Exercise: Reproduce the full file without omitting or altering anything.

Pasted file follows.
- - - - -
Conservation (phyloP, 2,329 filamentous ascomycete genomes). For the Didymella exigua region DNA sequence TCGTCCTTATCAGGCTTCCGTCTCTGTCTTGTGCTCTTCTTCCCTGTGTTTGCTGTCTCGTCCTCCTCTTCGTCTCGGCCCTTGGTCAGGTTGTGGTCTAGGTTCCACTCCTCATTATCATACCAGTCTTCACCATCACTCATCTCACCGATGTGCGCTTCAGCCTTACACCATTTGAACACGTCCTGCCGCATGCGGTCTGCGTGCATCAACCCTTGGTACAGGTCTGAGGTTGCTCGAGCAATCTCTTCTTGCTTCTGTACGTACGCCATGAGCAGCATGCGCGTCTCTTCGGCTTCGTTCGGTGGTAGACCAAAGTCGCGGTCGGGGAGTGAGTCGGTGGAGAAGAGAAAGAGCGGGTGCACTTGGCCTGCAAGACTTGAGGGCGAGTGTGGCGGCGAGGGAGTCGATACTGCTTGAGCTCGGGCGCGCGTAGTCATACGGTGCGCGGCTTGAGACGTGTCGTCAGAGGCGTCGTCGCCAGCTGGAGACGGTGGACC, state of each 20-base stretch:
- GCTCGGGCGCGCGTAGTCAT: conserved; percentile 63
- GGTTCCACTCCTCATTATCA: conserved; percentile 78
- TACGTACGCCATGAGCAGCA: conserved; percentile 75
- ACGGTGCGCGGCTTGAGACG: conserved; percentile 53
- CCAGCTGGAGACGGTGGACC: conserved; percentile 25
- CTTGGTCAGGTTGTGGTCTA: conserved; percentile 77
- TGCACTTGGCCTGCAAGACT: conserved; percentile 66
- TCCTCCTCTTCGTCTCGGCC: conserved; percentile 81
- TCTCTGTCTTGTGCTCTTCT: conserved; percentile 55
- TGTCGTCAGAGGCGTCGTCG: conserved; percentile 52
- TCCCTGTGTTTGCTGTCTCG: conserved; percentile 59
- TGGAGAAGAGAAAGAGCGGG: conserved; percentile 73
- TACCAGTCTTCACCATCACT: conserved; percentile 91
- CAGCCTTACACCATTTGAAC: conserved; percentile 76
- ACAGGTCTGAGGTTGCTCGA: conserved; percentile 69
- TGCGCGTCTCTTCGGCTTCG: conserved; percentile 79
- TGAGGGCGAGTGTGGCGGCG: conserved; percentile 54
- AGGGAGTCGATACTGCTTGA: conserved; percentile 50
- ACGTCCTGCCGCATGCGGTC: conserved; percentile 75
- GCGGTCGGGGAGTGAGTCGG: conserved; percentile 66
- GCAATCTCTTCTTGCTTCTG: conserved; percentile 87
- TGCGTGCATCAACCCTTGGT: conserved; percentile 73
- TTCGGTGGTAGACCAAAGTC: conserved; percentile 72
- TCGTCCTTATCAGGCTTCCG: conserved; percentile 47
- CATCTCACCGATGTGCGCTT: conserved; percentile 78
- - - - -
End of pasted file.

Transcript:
Conservation (phyloP, 2,329 filamentous ascomycete genomes). For the Didymella exigua region DNA sequence TCGTCCTTATCAGGCTTCCGTCTCTGTCTTGTGCTCTTCTTCCCTGTGTTTGCTGTCTCGTCCTCCTCTTCGTCTCGGCCCTTGGTCAGGTTGTGGTCTAGGTTCCACTCCTCATTATCATACCAGTCTTCACCATCACTCATCTCACCGATGTGCGCTTCAGCCTTACACCATTTGAACACGTCCTGCCGCATGCGGTCTGCGTGCATCAACCCTTGGTACAGGTCTGAGGTTGCTCGAGCAATCTCTTCTTGCTTCTGTACGTACGCCATGAGCAGCATGCGCGTCTCTTCGGCTTCGTTCGGTGGTAGACCAAAGTCGCGGTCGGGGAGTGAGTCGGTGGAGAAGAGAAAGAGCGGGTGCACTTGGCCTGCAAGACTTGAGGGCGAGTGTGGCGGCGAGGGAGTCGATACTGCTTGAGCTCGGGCGCGCGTAGTCATACGGTGCGCGGCTTGAGACGTGTCGTCAGAGGCGTCGTCGCCAGCTGGAGACGGTGGACC, state of each 20-base stretch:
- GCTCGGGCGCGCGTAGTCAT: conserved; percentile 63
- GGTTCCACTCCTCATTATCA: conserved; percentile 78
- TACGTACGCCATGAGCAGCA: conserved; percentile 75
- ACGGTGCGCGGCTTGAGACG: conserved; percentile 53
- CCAGCTGGAGACGGTGGACC: conserved; percentile 25
- CTTGGTCAGGTTGTGGTCTA: conserved; percentile 77
- TGCACTTGGCCTGCAAGACT: conserved; percentile 66
- TCCTCCTCTTCGTCTCGGCC: conserved; percentile 81
- TCTCTGTCTTGTGCTCTTCT: conserved; percentile 55
- TGTCGTCAGAGGCGTCGTCG: conserved; percentile 52
- TCCCTGTGTTTGCTGTCTCG: conserved; percentile 59
- TGGAGAAGAGAAAGAGCGGG: conserved; percentile 73
- TACCAGTCTTCACCATCACT: conserved; percentile 91
- CAGCCTTACACCATTTGAAC: conserved; percentile 76
- ACAGGTCTGAGGTTGCTCGA: conserved; percentile 69
- TGCGCGTCTCTTCGGCTTCG: conserved; percentile 79
- TGAGGGCGAGTGTGGCGGCG: conserved; percentile 54
- AGGGAGTCGATACTGCTTGA: conserved; percentile 50
- ACGTCCTGCCGCATGCGGTC: conserved; percentile 75
- GCGGTCGGGGAGTGAGTCGG: conserved; percentile 66
- GCAATCTCTTCTTGCTTCTG: conserved; percentile 87
- TGCGTGCATCAACCCTTGGT: conserved; percentile 73
- TTCGGTGGTAGACCAAAGTC: conserved; percentile 72
- TCGTCCTTATCAGGCTTCCG: conserved; percentile 47
- CATCTCACCGATGTGCGCTT: conserved; percentile 78